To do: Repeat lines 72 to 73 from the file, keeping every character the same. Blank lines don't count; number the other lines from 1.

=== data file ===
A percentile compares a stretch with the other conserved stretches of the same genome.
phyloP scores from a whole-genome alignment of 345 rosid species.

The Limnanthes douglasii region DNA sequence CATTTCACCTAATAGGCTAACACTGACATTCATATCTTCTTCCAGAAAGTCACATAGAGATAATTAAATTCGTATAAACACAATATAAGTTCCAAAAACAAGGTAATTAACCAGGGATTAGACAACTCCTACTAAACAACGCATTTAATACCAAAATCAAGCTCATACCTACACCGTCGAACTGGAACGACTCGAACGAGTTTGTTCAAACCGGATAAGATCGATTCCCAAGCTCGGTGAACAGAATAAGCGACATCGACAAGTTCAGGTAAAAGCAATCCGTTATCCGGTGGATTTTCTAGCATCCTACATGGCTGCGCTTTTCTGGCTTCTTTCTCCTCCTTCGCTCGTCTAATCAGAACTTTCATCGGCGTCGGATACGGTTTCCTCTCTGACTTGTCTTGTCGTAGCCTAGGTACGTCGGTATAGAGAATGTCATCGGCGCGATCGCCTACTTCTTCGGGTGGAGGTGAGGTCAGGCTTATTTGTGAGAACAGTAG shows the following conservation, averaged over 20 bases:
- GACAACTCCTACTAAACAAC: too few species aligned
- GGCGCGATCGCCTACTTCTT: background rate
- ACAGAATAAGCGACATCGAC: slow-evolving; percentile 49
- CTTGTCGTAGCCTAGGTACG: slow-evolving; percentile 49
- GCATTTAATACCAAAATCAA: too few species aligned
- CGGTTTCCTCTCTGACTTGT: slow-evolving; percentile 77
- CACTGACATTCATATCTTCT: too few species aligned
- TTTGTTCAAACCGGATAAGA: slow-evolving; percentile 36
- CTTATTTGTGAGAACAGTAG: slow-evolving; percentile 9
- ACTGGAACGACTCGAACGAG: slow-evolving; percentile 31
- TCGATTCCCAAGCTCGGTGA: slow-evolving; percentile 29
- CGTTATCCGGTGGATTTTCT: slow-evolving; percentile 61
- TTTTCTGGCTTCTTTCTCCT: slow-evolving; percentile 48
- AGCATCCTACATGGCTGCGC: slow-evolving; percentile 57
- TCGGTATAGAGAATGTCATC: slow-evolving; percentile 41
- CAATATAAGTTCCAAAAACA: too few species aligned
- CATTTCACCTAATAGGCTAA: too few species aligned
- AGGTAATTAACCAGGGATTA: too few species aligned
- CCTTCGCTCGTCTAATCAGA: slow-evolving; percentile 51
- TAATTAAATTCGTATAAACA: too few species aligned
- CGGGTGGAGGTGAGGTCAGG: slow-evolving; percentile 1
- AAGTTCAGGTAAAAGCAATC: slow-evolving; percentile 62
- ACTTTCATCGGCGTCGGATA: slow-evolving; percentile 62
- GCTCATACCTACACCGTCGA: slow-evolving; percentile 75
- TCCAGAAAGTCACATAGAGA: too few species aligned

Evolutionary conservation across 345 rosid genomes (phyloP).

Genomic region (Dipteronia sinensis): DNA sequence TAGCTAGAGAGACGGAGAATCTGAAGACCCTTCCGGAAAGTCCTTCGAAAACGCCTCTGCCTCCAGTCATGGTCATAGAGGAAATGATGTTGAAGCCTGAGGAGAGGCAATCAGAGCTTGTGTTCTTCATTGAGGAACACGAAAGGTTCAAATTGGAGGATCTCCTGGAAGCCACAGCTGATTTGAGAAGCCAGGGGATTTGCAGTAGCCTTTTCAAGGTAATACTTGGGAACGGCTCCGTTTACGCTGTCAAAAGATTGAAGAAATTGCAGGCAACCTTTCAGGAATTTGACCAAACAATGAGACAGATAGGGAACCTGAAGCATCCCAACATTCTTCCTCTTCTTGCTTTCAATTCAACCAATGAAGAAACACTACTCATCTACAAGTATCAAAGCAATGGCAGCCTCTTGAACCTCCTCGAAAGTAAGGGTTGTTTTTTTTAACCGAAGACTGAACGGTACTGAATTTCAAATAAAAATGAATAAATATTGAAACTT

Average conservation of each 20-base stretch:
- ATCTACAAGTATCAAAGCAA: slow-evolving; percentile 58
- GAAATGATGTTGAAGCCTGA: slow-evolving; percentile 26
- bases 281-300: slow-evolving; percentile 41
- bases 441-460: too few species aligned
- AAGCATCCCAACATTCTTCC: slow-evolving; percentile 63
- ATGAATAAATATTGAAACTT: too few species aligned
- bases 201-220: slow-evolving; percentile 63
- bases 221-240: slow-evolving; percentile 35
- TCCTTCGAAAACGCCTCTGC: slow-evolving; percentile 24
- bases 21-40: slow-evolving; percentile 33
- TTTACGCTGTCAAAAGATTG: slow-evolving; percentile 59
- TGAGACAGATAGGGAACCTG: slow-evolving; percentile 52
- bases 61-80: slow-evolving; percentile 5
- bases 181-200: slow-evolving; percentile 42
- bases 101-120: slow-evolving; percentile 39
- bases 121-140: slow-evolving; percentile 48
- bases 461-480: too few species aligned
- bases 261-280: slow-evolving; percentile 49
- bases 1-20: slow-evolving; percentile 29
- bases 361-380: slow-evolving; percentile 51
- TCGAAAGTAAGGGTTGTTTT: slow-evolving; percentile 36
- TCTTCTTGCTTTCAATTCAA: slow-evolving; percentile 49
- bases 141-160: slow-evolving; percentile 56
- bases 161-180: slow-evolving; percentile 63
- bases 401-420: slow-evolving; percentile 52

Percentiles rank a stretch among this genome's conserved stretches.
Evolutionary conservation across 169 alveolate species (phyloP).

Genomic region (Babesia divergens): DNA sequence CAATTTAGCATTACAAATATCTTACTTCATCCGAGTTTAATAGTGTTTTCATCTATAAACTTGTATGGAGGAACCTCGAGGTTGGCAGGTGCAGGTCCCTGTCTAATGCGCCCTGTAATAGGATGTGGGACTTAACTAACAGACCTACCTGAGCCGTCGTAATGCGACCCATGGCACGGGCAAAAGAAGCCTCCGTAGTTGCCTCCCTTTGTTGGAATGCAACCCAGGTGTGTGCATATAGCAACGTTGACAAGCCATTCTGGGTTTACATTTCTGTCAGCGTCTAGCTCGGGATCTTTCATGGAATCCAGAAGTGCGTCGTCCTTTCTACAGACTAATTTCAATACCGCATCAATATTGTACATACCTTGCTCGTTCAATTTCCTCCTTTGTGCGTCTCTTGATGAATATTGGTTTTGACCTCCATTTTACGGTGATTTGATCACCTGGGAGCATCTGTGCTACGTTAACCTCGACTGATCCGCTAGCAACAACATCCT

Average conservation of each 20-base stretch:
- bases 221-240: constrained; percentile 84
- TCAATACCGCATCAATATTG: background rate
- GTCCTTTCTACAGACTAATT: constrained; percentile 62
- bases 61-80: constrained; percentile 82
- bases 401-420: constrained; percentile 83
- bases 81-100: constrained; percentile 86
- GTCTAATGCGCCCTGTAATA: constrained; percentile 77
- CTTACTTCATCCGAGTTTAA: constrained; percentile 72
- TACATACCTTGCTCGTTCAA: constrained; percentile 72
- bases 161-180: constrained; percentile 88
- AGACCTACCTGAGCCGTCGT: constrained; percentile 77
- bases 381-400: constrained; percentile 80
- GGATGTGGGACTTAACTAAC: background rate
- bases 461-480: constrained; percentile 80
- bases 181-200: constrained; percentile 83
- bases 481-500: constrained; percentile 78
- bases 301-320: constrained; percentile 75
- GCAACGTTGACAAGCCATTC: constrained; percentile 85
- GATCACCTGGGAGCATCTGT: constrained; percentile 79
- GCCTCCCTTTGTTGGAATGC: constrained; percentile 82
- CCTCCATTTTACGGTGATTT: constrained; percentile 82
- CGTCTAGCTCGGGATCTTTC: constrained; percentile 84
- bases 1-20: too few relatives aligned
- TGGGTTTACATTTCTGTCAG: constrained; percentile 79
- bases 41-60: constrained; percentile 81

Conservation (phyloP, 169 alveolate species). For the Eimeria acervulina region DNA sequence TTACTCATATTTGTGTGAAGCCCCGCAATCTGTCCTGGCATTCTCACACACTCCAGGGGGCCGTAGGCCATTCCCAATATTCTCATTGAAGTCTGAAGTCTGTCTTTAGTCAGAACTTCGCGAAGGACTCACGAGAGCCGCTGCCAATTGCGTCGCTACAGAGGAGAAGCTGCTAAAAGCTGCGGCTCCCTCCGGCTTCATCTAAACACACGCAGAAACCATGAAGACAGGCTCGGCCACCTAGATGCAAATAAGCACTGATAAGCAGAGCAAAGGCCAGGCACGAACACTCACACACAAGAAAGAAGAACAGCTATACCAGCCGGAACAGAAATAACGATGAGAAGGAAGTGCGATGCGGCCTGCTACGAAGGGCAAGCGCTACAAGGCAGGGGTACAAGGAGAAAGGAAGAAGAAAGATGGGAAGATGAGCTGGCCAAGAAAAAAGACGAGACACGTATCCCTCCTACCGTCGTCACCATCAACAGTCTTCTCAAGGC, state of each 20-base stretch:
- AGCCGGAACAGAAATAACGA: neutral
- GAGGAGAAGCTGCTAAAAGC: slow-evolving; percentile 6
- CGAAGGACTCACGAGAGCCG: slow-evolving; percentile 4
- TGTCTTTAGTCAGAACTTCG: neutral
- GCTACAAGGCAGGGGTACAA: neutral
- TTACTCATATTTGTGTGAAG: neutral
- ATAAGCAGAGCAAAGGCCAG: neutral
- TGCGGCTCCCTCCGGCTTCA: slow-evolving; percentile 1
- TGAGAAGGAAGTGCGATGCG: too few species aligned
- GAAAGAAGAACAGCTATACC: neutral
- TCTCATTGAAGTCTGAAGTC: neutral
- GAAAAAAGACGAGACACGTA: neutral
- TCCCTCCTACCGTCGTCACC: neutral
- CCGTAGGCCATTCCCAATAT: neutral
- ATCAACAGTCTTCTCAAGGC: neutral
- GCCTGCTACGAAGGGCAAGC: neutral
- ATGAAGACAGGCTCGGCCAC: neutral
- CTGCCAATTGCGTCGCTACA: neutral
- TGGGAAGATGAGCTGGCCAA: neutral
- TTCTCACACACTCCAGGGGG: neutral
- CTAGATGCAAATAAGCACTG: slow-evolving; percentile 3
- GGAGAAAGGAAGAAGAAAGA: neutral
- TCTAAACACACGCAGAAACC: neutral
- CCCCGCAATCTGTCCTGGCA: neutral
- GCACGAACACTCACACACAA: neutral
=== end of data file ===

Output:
- bases 381-400: constrained; percentile 80
- GGATGTGGGACTTAACTAAC: background rate